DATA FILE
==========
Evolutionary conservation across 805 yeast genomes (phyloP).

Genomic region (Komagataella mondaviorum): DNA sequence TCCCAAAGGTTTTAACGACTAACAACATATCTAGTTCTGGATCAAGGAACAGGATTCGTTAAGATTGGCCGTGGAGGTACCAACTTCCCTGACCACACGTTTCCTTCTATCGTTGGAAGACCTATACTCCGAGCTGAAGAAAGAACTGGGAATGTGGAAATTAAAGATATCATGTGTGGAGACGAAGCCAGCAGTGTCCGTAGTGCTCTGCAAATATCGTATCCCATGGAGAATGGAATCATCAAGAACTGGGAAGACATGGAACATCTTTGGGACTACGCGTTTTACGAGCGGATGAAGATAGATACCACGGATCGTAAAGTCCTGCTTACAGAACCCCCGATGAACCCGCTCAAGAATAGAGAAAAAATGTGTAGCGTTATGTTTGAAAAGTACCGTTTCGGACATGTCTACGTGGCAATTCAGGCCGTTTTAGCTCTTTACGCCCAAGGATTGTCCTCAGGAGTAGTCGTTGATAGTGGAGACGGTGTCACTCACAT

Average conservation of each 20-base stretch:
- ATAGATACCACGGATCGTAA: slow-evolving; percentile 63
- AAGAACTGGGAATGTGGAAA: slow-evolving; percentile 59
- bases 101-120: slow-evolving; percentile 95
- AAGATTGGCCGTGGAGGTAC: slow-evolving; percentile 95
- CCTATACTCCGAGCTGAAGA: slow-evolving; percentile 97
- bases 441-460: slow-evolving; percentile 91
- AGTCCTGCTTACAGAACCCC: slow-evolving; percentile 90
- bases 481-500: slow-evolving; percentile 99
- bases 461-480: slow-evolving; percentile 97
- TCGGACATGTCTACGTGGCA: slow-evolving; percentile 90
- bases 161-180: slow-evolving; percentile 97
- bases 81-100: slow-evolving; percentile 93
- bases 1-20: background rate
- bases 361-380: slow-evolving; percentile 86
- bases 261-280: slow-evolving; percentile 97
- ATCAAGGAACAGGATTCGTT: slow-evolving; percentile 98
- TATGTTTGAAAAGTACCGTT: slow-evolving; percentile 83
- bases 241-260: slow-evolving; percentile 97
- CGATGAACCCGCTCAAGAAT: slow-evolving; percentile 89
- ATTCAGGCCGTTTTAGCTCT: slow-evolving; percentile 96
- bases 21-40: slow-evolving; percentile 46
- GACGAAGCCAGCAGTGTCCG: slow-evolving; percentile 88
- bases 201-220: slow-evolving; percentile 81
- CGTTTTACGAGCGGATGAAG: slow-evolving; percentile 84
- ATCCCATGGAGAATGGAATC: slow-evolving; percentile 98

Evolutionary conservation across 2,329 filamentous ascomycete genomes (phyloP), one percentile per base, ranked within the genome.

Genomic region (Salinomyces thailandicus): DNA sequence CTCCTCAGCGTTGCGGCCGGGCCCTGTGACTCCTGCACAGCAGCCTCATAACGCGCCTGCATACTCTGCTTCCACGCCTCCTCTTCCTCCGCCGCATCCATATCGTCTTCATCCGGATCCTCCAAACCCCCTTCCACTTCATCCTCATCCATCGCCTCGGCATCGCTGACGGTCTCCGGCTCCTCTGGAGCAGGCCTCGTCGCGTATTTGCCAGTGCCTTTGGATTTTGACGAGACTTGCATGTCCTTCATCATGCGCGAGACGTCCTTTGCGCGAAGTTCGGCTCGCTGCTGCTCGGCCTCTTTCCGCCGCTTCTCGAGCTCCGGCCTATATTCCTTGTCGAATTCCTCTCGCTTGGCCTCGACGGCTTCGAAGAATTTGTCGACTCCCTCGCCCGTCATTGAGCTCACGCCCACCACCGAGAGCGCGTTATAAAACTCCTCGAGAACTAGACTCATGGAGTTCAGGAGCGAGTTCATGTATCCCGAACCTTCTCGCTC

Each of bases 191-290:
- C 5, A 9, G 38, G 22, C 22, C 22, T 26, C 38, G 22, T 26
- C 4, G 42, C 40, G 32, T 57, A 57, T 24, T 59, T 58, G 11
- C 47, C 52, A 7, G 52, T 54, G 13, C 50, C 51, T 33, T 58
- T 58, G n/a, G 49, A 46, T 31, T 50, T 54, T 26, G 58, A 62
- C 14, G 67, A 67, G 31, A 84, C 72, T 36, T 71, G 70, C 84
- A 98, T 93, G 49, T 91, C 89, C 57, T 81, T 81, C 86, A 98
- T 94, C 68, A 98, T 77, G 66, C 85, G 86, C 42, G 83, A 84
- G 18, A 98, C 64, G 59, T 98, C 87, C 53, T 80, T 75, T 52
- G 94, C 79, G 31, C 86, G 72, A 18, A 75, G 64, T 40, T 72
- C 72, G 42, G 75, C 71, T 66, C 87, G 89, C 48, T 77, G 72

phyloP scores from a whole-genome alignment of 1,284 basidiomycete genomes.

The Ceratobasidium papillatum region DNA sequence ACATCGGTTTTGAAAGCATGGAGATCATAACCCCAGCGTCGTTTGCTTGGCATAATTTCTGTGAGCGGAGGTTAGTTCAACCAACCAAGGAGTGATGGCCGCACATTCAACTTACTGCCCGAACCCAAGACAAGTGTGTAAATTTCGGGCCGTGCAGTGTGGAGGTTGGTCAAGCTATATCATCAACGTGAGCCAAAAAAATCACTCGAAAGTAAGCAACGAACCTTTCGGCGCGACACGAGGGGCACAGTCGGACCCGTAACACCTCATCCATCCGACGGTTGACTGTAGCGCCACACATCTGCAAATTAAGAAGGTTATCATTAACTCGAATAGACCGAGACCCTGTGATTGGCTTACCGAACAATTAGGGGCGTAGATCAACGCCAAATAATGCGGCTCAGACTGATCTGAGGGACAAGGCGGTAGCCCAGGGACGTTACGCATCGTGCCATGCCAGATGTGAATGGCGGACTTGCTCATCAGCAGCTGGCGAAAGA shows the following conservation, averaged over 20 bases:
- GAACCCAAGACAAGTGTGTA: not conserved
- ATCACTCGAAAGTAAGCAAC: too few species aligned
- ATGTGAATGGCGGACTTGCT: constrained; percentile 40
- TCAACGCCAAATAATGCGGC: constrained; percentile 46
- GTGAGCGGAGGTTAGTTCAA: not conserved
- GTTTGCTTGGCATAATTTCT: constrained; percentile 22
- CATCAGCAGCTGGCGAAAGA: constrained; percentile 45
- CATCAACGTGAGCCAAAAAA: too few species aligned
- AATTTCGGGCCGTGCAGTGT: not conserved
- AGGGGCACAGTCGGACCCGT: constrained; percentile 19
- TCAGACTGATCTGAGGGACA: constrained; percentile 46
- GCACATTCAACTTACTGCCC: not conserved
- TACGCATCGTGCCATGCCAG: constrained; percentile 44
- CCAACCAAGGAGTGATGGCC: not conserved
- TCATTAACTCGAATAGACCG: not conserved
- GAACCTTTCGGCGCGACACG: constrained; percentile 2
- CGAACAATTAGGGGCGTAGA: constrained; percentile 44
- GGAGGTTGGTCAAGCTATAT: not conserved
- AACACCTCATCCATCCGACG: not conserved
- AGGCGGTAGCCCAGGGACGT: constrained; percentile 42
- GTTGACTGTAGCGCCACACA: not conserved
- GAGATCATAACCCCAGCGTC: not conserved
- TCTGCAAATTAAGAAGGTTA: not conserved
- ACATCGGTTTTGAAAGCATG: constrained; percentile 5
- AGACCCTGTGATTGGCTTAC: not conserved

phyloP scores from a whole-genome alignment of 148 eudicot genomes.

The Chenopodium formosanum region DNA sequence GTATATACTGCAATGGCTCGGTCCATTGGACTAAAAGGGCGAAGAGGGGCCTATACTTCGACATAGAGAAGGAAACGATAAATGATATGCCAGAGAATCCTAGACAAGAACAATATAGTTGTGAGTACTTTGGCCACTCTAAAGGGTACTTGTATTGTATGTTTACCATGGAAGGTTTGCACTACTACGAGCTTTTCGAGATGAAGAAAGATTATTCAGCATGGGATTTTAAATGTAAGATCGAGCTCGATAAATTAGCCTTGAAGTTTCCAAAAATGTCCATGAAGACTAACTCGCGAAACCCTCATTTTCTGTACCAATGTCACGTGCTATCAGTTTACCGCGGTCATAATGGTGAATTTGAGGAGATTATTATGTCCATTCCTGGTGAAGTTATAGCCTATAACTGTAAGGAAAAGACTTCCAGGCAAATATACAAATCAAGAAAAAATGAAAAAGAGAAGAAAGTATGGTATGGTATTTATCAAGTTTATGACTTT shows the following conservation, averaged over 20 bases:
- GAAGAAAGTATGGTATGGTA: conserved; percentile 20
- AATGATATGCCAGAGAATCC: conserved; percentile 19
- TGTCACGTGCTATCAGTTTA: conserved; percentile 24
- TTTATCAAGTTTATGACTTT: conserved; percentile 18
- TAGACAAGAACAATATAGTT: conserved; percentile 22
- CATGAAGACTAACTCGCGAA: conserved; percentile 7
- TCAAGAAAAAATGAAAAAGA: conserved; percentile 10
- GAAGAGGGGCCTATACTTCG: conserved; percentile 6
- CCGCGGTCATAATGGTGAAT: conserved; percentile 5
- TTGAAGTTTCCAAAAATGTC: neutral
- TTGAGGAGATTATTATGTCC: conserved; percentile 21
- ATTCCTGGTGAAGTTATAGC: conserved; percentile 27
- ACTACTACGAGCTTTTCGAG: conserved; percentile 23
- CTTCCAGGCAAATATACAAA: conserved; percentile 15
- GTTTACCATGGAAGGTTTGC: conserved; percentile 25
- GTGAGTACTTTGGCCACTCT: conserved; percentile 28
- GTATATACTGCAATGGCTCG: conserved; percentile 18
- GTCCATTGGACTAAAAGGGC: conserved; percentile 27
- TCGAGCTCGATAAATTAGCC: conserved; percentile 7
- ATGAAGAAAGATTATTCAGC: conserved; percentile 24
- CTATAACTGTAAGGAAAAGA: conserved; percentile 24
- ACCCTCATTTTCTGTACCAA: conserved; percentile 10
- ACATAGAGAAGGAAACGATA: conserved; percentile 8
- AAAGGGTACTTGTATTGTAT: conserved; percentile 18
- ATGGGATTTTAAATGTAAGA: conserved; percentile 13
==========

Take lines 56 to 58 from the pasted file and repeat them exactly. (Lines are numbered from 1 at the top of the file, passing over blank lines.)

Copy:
- TACGCATCGTGCCATGCCAG: constrained; percentile 44
- CCAACCAAGGAGTGATGGCC: not conserved
- TCATTAACTCGAATAGACCG: not conserved